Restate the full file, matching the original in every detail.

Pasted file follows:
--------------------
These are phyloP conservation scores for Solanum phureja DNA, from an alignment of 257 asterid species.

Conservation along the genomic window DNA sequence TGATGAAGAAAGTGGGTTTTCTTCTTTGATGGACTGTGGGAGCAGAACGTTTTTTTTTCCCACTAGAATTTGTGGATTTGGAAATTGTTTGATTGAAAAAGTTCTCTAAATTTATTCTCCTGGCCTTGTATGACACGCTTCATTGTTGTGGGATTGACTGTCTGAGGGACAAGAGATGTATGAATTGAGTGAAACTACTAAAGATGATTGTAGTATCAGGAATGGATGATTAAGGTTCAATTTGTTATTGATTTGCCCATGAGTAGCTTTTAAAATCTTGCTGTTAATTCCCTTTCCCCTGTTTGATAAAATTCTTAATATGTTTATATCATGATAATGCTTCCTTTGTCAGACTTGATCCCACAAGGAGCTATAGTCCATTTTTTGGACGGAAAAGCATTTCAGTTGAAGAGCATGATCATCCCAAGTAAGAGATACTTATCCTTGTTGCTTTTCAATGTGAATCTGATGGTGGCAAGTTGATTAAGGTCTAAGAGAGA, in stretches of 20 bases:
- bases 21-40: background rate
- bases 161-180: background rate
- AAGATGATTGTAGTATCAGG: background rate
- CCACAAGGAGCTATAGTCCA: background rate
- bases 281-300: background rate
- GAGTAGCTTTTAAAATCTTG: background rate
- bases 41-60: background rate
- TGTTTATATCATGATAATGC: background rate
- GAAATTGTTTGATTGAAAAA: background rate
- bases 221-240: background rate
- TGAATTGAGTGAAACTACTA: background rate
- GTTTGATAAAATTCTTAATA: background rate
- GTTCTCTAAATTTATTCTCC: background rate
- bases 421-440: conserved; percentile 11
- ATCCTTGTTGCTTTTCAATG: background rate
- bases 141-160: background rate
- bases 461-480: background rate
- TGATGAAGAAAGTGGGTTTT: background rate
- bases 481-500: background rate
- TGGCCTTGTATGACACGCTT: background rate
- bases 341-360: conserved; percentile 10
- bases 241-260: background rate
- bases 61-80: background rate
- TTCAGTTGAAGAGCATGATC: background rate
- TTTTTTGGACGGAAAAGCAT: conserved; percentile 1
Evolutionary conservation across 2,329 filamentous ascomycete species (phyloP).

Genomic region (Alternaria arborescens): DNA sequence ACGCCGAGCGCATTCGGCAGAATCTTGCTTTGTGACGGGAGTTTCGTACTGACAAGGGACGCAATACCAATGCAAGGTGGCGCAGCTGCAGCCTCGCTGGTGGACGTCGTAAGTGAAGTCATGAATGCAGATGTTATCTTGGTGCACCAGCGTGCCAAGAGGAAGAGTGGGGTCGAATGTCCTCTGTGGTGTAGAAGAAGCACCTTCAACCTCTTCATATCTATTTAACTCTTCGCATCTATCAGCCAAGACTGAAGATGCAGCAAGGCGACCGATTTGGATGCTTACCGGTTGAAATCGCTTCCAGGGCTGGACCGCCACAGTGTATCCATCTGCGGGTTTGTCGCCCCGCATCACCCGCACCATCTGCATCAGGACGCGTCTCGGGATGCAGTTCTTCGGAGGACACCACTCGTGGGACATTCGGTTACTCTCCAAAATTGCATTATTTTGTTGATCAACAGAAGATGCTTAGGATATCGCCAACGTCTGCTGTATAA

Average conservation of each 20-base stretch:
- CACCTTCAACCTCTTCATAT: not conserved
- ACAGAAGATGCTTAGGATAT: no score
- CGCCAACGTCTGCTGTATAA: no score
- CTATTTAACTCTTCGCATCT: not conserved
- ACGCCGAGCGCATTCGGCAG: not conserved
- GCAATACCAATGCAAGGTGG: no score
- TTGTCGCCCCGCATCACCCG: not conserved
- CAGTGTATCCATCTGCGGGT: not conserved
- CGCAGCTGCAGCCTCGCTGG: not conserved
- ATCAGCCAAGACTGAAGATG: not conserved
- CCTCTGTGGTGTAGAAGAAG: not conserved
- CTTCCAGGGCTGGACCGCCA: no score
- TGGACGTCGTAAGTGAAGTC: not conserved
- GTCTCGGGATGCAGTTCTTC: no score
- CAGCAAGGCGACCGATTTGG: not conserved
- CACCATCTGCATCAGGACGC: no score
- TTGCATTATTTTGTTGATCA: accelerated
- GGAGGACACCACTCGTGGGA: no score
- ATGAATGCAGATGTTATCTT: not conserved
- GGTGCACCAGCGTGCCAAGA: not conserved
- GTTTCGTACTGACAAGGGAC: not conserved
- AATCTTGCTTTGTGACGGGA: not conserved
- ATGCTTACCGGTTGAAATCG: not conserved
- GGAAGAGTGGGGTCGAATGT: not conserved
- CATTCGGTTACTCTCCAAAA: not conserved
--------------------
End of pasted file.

These are phyloP conservation scores for Solanum phureja DNA, from an alignment of 257 asterid species.

Conservation along the genomic window DNA sequence TGATGAAGAAAGTGGGTTTTCTTCTTTGATGGACTGTGGGAGCAGAACGTTTTTTTTTCCCACTAGAATTTGTGGATTTGGAAATTGTTTGATTGAAAAAGTTCTCTAAATTTATTCTCCTGGCCTTGTATGACACGCTTCATTGTTGTGGGATTGACTGTCTGAGGGACAAGAGATGTATGAATTGAGTGAAACTACTAAAGATGATTGTAGTATCAGGAATGGATGATTAAGGTTCAATTTGTTATTGATTTGCCCATGAGTAGCTTTTAAAATCTTGCTGTTAATTCCCTTTCCCCTGTTTGATAAAATTCTTAATATGTTTATATCATGATAATGCTTCCTTTGTCAGACTTGATCCCACAAGGAGCTATAGTCCATTTTTTGGACGGAAAAGCATTTCAGTTGAAGAGCATGATCATCCCAAGTAAGAGATACTTATCCTTGTTGCTTTTCAATGTGAATCTGATGGTGGCAAGTTGATTAAGGTCTAAGAGAGA, in stretches of 20 bases:
- bases 21-40: background rate
- bases 161-180: background rate
- AAGATGATTGTAGTATCAGG: background rate
- CCACAAGGAGCTATAGTCCA: background rate
- bases 281-300: background rate
- GAGTAGCTTTTAAAATCTTG: background rate
- bases 41-60: background rate
- TGTTTATATCATGATAATGC: background rate
- GAAATTGTTTGATTGAAAAA: background rate
- bases 221-240: background rate
- TGAATTGAGTGAAACTACTA: background rate
- GTTTGATAAAATTCTTAATA: background rate
- GTTCTCTAAATTTATTCTCC: background rate
- bases 421-440: conserved; percentile 11
- ATCCTTGTTGCTTTTCAATG: background rate
- bases 141-160: background rate
- bases 461-480: background rate
- TGATGAAGAAAGTGGGTTTT: background rate
- bases 481-500: background rate
- TGGCCTTGTATGACACGCTT: background rate
- bases 341-360: conserved; percentile 10
- bases 241-260: background rate
- bases 61-80: background rate
- TTCAGTTGAAGAGCATGATC: background rate
- TTTTTTGGACGGAAAAGCAT: conserved; percentile 1
Evolutionary conservation across 2,329 filamentous ascomycete species (phyloP).

Genomic region (Alternaria arborescens): DNA sequence ACGCCGAGCGCATTCGGCAGAATCTTGCTTTGTGACGGGAGTTTCGTACTGACAAGGGACGCAATACCAATGCAAGGTGGCGCAGCTGCAGCCTCGCTGGTGGACGTCGTAAGTGAAGTCATGAATGCAGATGTTATCTTGGTGCACCAGCGTGCCAAGAGGAAGAGTGGGGTCGAATGTCCTCTGTGGTGTAGAAGAAGCACCTTCAACCTCTTCATATCTATTTAACTCTTCGCATCTATCAGCCAAGACTGAAGATGCAGCAAGGCGACCGATTTGGATGCTTACCGGTTGAAATCGCTTCCAGGGCTGGACCGCCACAGTGTATCCATCTGCGGGTTTGTCGCCCCGCATCACCCGCACCATCTGCATCAGGACGCGTCTCGGGATGCAGTTCTTCGGAGGACACCACTCGTGGGACATTCGGTTACTCTCCAAAATTGCATTATTTTGTTGATCAACAGAAGATGCTTAGGATATCGCCAACGTCTGCTGTATAA

Average conservation of each 20-base stretch:
- CACCTTCAACCTCTTCATAT: not conserved
- ACAGAAGATGCTTAGGATAT: no score
- CGCCAACGTCTGCTGTATAA: no score
- CTATTTAACTCTTCGCATCT: not conserved
- ACGCCGAGCGCATTCGGCAG: not conserved
- GCAATACCAATGCAAGGTGG: no score
- TTGTCGCCCCGCATCACCCG: not conserved
- CAGTGTATCCATCTGCGGGT: not conserved
- CGCAGCTGCAGCCTCGCTGG: not conserved
- ATCAGCCAAGACTGAAGATG: not conserved
- CCTCTGTGGTGTAGAAGAAG: not conserved
- CTTCCAGGGCTGGACCGCCA: no score
- TGGACGTCGTAAGTGAAGTC: not conserved
- GTCTCGGGATGCAGTTCTTC: no score
- CAGCAAGGCGACCGATTTGG: not conserved
- CACCATCTGCATCAGGACGC: no score
- TTGCATTATTTTGTTGATCA: accelerated
- GGAGGACACCACTCGTGGGA: no score
- ATGAATGCAGATGTTATCTT: not conserved
- GGTGCACCAGCGTGCCAAGA: not conserved
- GTTTCGTACTGACAAGGGAC: not conserved
- AATCTTGCTTTGTGACGGGA: not conserved
- ATGCTTACCGGTTGAAATCG: not conserved
- GGAAGAGTGGGGTCGAATGT: not conserved
- CATTCGGTTACTCTCCAAAA: not conserved